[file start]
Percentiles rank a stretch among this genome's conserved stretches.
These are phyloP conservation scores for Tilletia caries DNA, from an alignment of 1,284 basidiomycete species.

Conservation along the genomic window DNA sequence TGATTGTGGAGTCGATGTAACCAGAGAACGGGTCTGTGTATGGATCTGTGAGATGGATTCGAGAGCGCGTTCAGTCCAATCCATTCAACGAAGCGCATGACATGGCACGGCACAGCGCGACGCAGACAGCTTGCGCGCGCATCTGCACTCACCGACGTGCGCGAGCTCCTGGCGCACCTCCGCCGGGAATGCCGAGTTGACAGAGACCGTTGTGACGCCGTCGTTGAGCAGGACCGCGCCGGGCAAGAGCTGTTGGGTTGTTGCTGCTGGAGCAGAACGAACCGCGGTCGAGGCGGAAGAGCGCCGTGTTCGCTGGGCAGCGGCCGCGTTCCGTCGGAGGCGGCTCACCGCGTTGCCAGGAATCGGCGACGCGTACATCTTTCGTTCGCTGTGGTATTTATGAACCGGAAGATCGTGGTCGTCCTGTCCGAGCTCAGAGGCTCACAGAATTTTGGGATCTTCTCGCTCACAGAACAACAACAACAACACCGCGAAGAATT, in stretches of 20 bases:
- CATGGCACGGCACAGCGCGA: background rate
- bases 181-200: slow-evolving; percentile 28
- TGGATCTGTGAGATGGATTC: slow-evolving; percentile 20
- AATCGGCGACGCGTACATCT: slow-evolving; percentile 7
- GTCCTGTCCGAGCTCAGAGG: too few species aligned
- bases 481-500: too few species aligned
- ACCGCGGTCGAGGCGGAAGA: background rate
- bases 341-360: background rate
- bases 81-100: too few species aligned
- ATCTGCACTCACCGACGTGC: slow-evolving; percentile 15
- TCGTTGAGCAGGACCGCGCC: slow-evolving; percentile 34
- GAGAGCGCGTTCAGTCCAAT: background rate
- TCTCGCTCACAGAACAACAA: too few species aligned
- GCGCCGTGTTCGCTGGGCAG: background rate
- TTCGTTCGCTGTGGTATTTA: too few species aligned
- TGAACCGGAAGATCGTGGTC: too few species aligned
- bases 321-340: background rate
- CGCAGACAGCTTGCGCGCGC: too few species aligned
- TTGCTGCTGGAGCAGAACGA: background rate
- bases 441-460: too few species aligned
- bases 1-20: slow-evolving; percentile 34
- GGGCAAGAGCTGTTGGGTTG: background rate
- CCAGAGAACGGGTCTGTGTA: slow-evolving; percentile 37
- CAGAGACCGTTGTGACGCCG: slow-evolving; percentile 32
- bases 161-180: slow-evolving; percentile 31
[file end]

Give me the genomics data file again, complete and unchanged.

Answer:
Percentiles rank a stretch among this genome's conserved stretches.
These are phyloP conservation scores for Tilletia caries DNA, from an alignment of 1,284 basidiomycete species.

Conservation along the genomic window DNA sequence TGATTGTGGAGTCGATGTAACCAGAGAACGGGTCTGTGTATGGATCTGTGAGATGGATTCGAGAGCGCGTTCAGTCCAATCCATTCAACGAAGCGCATGACATGGCACGGCACAGCGCGACGCAGACAGCTTGCGCGCGCATCTGCACTCACCGACGTGCGCGAGCTCCTGGCGCACCTCCGCCGGGAATGCCGAGTTGACAGAGACCGTTGTGACGCCGTCGTTGAGCAGGACCGCGCCGGGCAAGAGCTGTTGGGTTGTTGCTGCTGGAGCAGAACGAACCGCGGTCGAGGCGGAAGAGCGCCGTGTTCGCTGGGCAGCGGCCGCGTTCCGTCGGAGGCGGCTCACCGCGTTGCCAGGAATCGGCGACGCGTACATCTTTCGTTCGCTGTGGTATTTATGAACCGGAAGATCGTGGTCGTCCTGTCCGAGCTCAGAGGCTCACAGAATTTTGGGATCTTCTCGCTCACAGAACAACAACAACAACACCGCGAAGAATT, in stretches of 20 bases:
- CATGGCACGGCACAGCGCGA: background rate
- bases 181-200: slow-evolving; percentile 28
- TGGATCTGTGAGATGGATTC: slow-evolving; percentile 20
- AATCGGCGACGCGTACATCT: slow-evolving; percentile 7
- GTCCTGTCCGAGCTCAGAGG: too few species aligned
- bases 481-500: too few species aligned
- ACCGCGGTCGAGGCGGAAGA: background rate
- bases 341-360: background rate
- bases 81-100: too few species aligned
- ATCTGCACTCACCGACGTGC: slow-evolving; percentile 15
- TCGTTGAGCAGGACCGCGCC: slow-evolving; percentile 34
- GAGAGCGCGTTCAGTCCAAT: background rate
- TCTCGCTCACAGAACAACAA: too few species aligned
- GCGCCGTGTTCGCTGGGCAG: background rate
- TTCGTTCGCTGTGGTATTTA: too few species aligned
- TGAACCGGAAGATCGTGGTC: too few species aligned
- bases 321-340: background rate
- CGCAGACAGCTTGCGCGCGC: too few species aligned
- TTGCTGCTGGAGCAGAACGA: background rate
- bases 441-460: too few species aligned
- bases 1-20: slow-evolving; percentile 34
- GGGCAAGAGCTGTTGGGTTG: background rate
- CCAGAGAACGGGTCTGTGTA: slow-evolving; percentile 37
- CAGAGACCGTTGTGACGCCG: slow-evolving; percentile 32
- bases 161-180: slow-evolving; percentile 31